Storm Surges at Caswell Bay, Swansea

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Caught out by a storm surge-

On a winters day a friend of mine decided to take her young children to Caswell, Gower, Swansea for some fresh air and a run on the beach. It was a bit of a blustery day, the sea was quite rough – nothing unusual for a winters day. There were other people on the beach, in the café and some putting cozies on to brave a winters dip!

She was stood at the bottom of the concrete steps, on the sand with her 1yr old stood next to her, while her 4yr old was clambering around about 5m away on the concrete ramp. The shore line was about 20m away.

She was facing out to sea (luckily) when she realised a wave that had broken was travelling up the beach extremely quickly towards her. Within seconds the water was up to her feet, so she grabbed her 1yr old. The sea water travelled up the ramp towards the 4yr old. My friend was knee deep in sea water as she dived to grab her 4yr old. The force of the water knocked her off her feet, she and her 4yr old went completely under. She just managed to hold the 1yr old above the surface. She held onto them for dear life. The wave retreated back out to sea, leaving her and her eldest soaked, freezing and terrified.

Fortunately, the ladies who were about to go for a swim came over to help.  (if this was you, then she was extremely grateful!! So, thank you!) They helped them into the café to warm up (Surfside café staff were also a great help) Once home, the shock of what happened truly kicked in and the ‘what if’s’ played on her mind for days.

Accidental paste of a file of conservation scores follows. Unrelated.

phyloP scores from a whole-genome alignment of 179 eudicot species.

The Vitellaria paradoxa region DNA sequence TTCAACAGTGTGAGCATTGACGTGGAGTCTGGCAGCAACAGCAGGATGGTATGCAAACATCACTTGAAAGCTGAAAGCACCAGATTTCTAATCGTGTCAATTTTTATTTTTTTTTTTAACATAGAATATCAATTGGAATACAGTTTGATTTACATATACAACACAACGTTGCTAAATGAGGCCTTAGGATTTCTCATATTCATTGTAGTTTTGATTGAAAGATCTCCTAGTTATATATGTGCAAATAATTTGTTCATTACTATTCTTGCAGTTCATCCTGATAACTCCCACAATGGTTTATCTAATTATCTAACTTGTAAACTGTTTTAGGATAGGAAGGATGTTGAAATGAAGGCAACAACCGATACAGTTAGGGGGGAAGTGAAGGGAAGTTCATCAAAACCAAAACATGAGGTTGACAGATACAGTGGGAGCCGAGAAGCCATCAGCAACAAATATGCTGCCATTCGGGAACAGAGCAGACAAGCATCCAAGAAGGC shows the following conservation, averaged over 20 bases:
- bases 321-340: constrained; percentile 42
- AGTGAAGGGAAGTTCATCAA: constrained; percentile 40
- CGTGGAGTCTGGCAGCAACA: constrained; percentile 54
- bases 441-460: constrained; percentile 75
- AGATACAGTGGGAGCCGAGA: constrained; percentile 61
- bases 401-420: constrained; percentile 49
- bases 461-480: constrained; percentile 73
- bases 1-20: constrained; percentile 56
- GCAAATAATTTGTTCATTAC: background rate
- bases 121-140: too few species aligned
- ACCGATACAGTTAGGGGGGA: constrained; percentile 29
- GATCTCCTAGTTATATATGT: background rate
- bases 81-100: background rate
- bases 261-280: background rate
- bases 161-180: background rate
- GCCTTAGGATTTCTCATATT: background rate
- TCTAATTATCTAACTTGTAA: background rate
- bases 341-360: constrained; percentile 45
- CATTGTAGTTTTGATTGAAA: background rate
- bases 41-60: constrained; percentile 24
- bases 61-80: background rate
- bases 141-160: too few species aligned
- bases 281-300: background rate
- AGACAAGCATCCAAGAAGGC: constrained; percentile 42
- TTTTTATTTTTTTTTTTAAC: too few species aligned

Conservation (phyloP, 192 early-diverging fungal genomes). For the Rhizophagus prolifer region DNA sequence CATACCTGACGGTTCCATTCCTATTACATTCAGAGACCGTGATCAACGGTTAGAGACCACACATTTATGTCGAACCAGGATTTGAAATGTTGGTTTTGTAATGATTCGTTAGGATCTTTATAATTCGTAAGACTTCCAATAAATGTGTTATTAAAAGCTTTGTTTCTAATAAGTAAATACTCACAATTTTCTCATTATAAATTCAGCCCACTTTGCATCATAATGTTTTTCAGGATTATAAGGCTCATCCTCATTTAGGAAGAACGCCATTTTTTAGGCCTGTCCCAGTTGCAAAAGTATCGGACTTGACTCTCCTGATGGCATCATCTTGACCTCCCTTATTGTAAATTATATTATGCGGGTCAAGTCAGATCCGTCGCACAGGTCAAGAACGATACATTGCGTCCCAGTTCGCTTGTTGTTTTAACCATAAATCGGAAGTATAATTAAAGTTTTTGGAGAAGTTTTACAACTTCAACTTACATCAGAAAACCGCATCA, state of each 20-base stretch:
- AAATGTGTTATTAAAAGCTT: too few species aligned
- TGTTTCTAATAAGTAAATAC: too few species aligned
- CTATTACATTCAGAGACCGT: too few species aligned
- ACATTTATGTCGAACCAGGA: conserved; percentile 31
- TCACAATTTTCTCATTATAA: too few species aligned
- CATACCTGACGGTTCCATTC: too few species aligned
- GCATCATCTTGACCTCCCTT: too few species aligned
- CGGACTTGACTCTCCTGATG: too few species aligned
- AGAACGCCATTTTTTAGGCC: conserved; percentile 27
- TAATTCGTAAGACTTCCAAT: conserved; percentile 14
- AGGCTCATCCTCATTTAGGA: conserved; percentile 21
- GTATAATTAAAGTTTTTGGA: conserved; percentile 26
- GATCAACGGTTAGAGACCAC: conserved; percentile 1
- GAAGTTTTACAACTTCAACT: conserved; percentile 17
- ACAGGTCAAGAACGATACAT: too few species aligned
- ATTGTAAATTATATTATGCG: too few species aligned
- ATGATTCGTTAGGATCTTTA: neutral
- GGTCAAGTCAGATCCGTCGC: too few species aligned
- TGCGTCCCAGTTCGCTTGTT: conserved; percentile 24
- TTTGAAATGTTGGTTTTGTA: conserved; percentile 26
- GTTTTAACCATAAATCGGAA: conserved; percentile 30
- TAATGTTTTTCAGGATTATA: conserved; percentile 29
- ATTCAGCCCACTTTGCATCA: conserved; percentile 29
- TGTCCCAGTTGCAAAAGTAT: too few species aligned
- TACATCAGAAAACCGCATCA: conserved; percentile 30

This is one of many stories I’ve been told of people getting caught of by storm surges at Caswell and only recently I witnessed a young child get completely wiped out by a freak wave myself.



Having checked the swell and tides conditions for that day, I began to understand why it occurred. The wave period (time between waves) was particularly big that day.  It was a big ground swell, created by a storm far out at sea- great for surfing, as it produces powerful waves that come in ‘sets’ (groups of waves). So the sets (approx 3 to 10 waves per set) hit the beach, break on the shore and are followed by a lull (a calm period- do not be fooled-it’s building!!) before the next set come in.

It was also high tide at the time it happened.  Caswell is shaped a bit like a funnel higher up the beach by the steps, so when a large volume of water is forced up the funnel neck, It has to find a way to get back out to sea. (check out the blog on rips)

There’s tonnes of information online about freak or rogue waves, taking out big ships, but it often talks about them as huge monster waves far out at sea that just appear from nowhere. However, I did manage to find some information about the types of freak waves that happen on UK beaches and sadly there have been a few fatal incidents. Incidents, that were in fact very similar to what happened at Caswell.

One article I found seemed to make a lot of sense. It suggests that a few factors have to come in to play for a freak wave to occur by land:

–              Ground swells that produce powerful sets of waves

–              Beach shape- ( funnel shape, combined with high tide at Caswell)

–              On shore winds would also have force the water up the beach even more.


So, a set of waves arrives and the first 2 maybe 3 waves break, they all break around the same spot on the beach and they all surge up to about the same distance. That body of water is then trying to find its way back out to sea (see our blog on rip currents).  However, in this narrow funnel shaped beach at high tide, with more powerful waves surging forwards, it’s not as easy for the water to find a way back out, so it sort of stays and creates a wall of energy that blocks the next few waves coming through and breaking. But these waves need to break at some point and there are more to come. The wall forces the waves to group together, and yes, you guessed it- it creates one extra large ‘freak’ wave!! It’ll be far bigger than the rest, more powerful and will travel much further up the beach taking out unsuspecting beach goers!

I hope this bit of information helps to keep you more aware when at the beach during big winter swells. Check out the next blog on – ‘How to stay safe at the beach’ for some extra tips and advice.